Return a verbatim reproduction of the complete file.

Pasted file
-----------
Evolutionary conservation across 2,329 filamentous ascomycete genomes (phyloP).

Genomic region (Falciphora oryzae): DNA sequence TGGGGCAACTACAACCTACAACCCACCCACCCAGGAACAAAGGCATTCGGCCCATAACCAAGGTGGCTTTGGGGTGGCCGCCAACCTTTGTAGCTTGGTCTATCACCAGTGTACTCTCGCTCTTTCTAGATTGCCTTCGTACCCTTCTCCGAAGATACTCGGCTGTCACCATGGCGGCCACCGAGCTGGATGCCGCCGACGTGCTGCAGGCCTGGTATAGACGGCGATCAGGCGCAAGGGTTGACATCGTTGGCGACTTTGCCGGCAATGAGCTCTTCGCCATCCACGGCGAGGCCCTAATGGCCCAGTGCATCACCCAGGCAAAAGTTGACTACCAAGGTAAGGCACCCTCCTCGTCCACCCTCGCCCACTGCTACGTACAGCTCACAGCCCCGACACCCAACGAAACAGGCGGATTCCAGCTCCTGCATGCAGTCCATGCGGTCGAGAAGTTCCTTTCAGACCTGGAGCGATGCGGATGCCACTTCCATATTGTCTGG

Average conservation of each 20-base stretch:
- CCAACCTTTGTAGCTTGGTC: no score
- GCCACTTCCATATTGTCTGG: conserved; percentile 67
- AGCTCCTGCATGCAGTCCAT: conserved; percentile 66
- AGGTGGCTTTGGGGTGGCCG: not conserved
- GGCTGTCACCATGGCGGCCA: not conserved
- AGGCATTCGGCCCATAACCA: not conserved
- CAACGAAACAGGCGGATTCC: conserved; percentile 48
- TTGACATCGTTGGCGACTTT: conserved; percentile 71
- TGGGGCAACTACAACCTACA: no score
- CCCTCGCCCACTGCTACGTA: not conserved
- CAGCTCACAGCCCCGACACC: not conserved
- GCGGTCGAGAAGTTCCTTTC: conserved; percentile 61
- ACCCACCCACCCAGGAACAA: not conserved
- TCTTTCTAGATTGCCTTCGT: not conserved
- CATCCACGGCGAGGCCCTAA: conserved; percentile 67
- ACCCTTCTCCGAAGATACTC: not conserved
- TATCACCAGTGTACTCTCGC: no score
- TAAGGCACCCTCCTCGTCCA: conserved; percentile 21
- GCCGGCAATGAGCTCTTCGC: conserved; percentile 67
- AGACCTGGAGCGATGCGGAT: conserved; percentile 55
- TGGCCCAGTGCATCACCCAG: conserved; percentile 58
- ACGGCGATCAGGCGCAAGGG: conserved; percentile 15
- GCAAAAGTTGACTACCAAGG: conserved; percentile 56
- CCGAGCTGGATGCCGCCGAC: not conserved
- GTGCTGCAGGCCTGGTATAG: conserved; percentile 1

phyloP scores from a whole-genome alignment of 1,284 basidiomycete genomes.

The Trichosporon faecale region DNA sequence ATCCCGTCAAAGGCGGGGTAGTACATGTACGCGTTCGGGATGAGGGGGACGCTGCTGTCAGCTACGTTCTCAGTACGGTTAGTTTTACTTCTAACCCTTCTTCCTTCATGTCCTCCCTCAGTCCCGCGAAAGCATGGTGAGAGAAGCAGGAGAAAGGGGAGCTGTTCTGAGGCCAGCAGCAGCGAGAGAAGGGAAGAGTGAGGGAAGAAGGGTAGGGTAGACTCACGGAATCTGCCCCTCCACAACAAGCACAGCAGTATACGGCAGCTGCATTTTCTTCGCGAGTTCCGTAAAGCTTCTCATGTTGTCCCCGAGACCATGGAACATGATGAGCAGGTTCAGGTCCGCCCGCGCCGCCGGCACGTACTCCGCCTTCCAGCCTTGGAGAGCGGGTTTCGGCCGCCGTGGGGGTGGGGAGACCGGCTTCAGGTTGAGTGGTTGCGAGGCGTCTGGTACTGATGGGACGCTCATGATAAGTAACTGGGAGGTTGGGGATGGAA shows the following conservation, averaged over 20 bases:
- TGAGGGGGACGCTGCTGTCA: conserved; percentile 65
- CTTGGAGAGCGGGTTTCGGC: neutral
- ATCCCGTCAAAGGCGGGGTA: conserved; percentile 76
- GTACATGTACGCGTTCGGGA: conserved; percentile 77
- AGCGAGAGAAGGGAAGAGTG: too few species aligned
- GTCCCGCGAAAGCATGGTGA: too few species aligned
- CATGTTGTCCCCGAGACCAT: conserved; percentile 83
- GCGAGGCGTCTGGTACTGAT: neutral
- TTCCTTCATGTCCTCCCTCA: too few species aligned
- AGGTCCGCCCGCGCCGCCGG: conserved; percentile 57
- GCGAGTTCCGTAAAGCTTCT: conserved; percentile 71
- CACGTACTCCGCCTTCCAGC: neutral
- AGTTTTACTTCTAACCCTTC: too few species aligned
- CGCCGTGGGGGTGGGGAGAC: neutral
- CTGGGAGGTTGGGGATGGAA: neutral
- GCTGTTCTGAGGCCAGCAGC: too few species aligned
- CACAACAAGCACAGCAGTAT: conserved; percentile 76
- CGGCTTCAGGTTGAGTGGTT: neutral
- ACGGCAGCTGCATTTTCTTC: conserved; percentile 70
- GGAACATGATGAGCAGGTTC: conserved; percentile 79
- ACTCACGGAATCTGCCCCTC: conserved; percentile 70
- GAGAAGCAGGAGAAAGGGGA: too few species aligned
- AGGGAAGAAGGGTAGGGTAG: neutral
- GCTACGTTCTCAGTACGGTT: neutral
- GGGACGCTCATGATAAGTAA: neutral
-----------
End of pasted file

Evolutionary conservation across 2,329 filamentous ascomycete genomes (phyloP).

Genomic region (Falciphora oryzae): DNA sequence TGGGGCAACTACAACCTACAACCCACCCACCCAGGAACAAAGGCATTCGGCCCATAACCAAGGTGGCTTTGGGGTGGCCGCCAACCTTTGTAGCTTGGTCTATCACCAGTGTACTCTCGCTCTTTCTAGATTGCCTTCGTACCCTTCTCCGAAGATACTCGGCTGTCACCATGGCGGCCACCGAGCTGGATGCCGCCGACGTGCTGCAGGCCTGGTATAGACGGCGATCAGGCGCAAGGGTTGACATCGTTGGCGACTTTGCCGGCAATGAGCTCTTCGCCATCCACGGCGAGGCCCTAATGGCCCAGTGCATCACCCAGGCAAAAGTTGACTACCAAGGTAAGGCACCCTCCTCGTCCACCCTCGCCCACTGCTACGTACAGCTCACAGCCCCGACACCCAACGAAACAGGCGGATTCCAGCTCCTGCATGCAGTCCATGCGGTCGAGAAGTTCCTTTCAGACCTGGAGCGATGCGGATGCCACTTCCATATTGTCTGG

Average conservation of each 20-base stretch:
- CCAACCTTTGTAGCTTGGTC: no score
- GCCACTTCCATATTGTCTGG: conserved; percentile 67
- AGCTCCTGCATGCAGTCCAT: conserved; percentile 66
- AGGTGGCTTTGGGGTGGCCG: not conserved
- GGCTGTCACCATGGCGGCCA: not conserved
- AGGCATTCGGCCCATAACCA: not conserved
- CAACGAAACAGGCGGATTCC: conserved; percentile 48
- TTGACATCGTTGGCGACTTT: conserved; percentile 71
- TGGGGCAACTACAACCTACA: no score
- CCCTCGCCCACTGCTACGTA: not conserved
- CAGCTCACAGCCCCGACACC: not conserved
- GCGGTCGAGAAGTTCCTTTC: conserved; percentile 61
- ACCCACCCACCCAGGAACAA: not conserved
- TCTTTCTAGATTGCCTTCGT: not conserved
- CATCCACGGCGAGGCCCTAA: conserved; percentile 67
- ACCCTTCTCCGAAGATACTC: not conserved
- TATCACCAGTGTACTCTCGC: no score
- TAAGGCACCCTCCTCGTCCA: conserved; percentile 21
- GCCGGCAATGAGCTCTTCGC: conserved; percentile 67
- AGACCTGGAGCGATGCGGAT: conserved; percentile 55
- TGGCCCAGTGCATCACCCAG: conserved; percentile 58
- ACGGCGATCAGGCGCAAGGG: conserved; percentile 15
- GCAAAAGTTGACTACCAAGG: conserved; percentile 56
- CCGAGCTGGATGCCGCCGAC: not conserved
- GTGCTGCAGGCCTGGTATAG: conserved; percentile 1

phyloP scores from a whole-genome alignment of 1,284 basidiomycete genomes.

The Trichosporon faecale region DNA sequence ATCCCGTCAAAGGCGGGGTAGTACATGTACGCGTTCGGGATGAGGGGGACGCTGCTGTCAGCTACGTTCTCAGTACGGTTAGTTTTACTTCTAACCCTTCTTCCTTCATGTCCTCCCTCAGTCCCGCGAAAGCATGGTGAGAGAAGCAGGAGAAAGGGGAGCTGTTCTGAGGCCAGCAGCAGCGAGAGAAGGGAAGAGTGAGGGAAGAAGGGTAGGGTAGACTCACGGAATCTGCCCCTCCACAACAAGCACAGCAGTATACGGCAGCTGCATTTTCTTCGCGAGTTCCGTAAAGCTTCTCATGTTGTCCCCGAGACCATGGAACATGATGAGCAGGTTCAGGTCCGCCCGCGCCGCCGGCACGTACTCCGCCTTCCAGCCTTGGAGAGCGGGTTTCGGCCGCCGTGGGGGTGGGGAGACCGGCTTCAGGTTGAGTGGTTGCGAGGCGTCTGGTACTGATGGGACGCTCATGATAAGTAACTGGGAGGTTGGGGATGGAA shows the following conservation, averaged over 20 bases:
- TGAGGGGGACGCTGCTGTCA: conserved; percentile 65
- CTTGGAGAGCGGGTTTCGGC: neutral
- ATCCCGTCAAAGGCGGGGTA: conserved; percentile 76
- GTACATGTACGCGTTCGGGA: conserved; percentile 77
- AGCGAGAGAAGGGAAGAGTG: too few species aligned
- GTCCCGCGAAAGCATGGTGA: too few species aligned
- CATGTTGTCCCCGAGACCAT: conserved; percentile 83
- GCGAGGCGTCTGGTACTGAT: neutral
- TTCCTTCATGTCCTCCCTCA: too few species aligned
- AGGTCCGCCCGCGCCGCCGG: conserved; percentile 57
- GCGAGTTCCGTAAAGCTTCT: conserved; percentile 71
- CACGTACTCCGCCTTCCAGC: neutral
- AGTTTTACTTCTAACCCTTC: too few species aligned
- CGCCGTGGGGGTGGGGAGAC: neutral
- CTGGGAGGTTGGGGATGGAA: neutral
- GCTGTTCTGAGGCCAGCAGC: too few species aligned
- CACAACAAGCACAGCAGTAT: conserved; percentile 76
- CGGCTTCAGGTTGAGTGGTT: neutral
- ACGGCAGCTGCATTTTCTTC: conserved; percentile 70
- GGAACATGATGAGCAGGTTC: conserved; percentile 79
- ACTCACGGAATCTGCCCCTC: conserved; percentile 70
- GAGAAGCAGGAGAAAGGGGA: too few species aligned
- AGGGAAGAAGGGTAGGGTAG: neutral
- GCTACGTTCTCAGTACGGTT: neutral
- GGGACGCTCATGATAAGTAA: neutral